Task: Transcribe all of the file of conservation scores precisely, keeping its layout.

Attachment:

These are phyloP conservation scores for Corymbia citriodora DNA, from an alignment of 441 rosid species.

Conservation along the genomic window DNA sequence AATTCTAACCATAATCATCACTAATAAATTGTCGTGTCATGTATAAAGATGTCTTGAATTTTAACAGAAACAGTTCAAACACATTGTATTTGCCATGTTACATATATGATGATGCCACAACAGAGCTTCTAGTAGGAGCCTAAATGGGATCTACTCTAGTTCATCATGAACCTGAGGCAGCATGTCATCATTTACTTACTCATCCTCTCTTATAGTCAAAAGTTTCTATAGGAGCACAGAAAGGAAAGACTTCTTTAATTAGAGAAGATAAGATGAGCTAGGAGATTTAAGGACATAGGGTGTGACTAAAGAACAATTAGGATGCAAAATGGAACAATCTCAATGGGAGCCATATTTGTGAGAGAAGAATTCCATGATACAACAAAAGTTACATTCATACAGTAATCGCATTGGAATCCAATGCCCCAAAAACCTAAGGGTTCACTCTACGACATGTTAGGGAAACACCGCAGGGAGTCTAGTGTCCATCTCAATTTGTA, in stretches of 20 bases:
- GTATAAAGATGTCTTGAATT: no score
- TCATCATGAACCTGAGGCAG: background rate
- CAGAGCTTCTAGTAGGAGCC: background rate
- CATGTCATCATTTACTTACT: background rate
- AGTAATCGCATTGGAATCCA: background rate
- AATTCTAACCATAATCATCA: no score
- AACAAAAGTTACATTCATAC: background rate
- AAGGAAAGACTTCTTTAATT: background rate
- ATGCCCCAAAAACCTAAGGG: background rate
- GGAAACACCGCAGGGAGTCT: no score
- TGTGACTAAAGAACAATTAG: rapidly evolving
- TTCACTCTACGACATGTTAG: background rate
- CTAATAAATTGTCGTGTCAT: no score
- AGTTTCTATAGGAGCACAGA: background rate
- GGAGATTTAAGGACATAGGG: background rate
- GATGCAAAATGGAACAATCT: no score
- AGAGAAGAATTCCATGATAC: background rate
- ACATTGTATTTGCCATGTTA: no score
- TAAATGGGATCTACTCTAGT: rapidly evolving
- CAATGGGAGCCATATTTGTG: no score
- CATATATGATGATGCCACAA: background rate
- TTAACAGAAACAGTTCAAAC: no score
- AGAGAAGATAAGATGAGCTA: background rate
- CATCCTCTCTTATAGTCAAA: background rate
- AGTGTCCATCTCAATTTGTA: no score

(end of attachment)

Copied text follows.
These are phyloP conservation scores for Corymbia citriodora DNA, from an alignment of 441 rosid species.

Conservation along the genomic window DNA sequence AATTCTAACCATAATCATCACTAATAAATTGTCGTGTCATGTATAAAGATGTCTTGAATTTTAACAGAAACAGTTCAAACACATTGTATTTGCCATGTTACATATATGATGATGCCACAACAGAGCTTCTAGTAGGAGCCTAAATGGGATCTACTCTAGTTCATCATGAACCTGAGGCAGCATGTCATCATTTACTTACTCATCCTCTCTTATAGTCAAAAGTTTCTATAGGAGCACAGAAAGGAAAGACTTCTTTAATTAGAGAAGATAAGATGAGCTAGGAGATTTAAGGACATAGGGTGTGACTAAAGAACAATTAGGATGCAAAATGGAACAATCTCAATGGGAGCCATATTTGTGAGAGAAGAATTCCATGATACAACAAAAGTTACATTCATACAGTAATCGCATTGGAATCCAATGCCCCAAAAACCTAAGGGTTCACTCTACGACATGTTAGGGAAACACCGCAGGGAGTCTAGTGTCCATCTCAATTTGTA, in stretches of 20 bases:
- GTATAAAGATGTCTTGAATT: no score
- TCATCATGAACCTGAGGCAG: background rate
- CAGAGCTTCTAGTAGGAGCC: background rate
- CATGTCATCATTTACTTACT: background rate
- AGTAATCGCATTGGAATCCA: background rate
- AATTCTAACCATAATCATCA: no score
- AACAAAAGTTACATTCATAC: background rate
- AAGGAAAGACTTCTTTAATT: background rate
- ATGCCCCAAAAACCTAAGGG: background rate
- GGAAACACCGCAGGGAGTCT: no score
- TGTGACTAAAGAACAATTAG: rapidly evolving
- TTCACTCTACGACATGTTAG: background rate
- CTAATAAATTGTCGTGTCAT: no score
- AGTTTCTATAGGAGCACAGA: background rate
- GGAGATTTAAGGACATAGGG: background rate
- GATGCAAAATGGAACAATCT: no score
- AGAGAAGAATTCCATGATAC: background rate
- ACATTGTATTTGCCATGTTA: no score
- TAAATGGGATCTACTCTAGT: rapidly evolving
- CAATGGGAGCCATATTTGTG: no score
- CATATATGATGATGCCACAA: background rate
- TTAACAGAAACAGTTCAAAC: no score
- AGAGAAGATAAGATGAGCTA: background rate
- CATCCTCTCTTATAGTCAAA: background rate
- AGTGTCCATCTCAATTTGTA: no score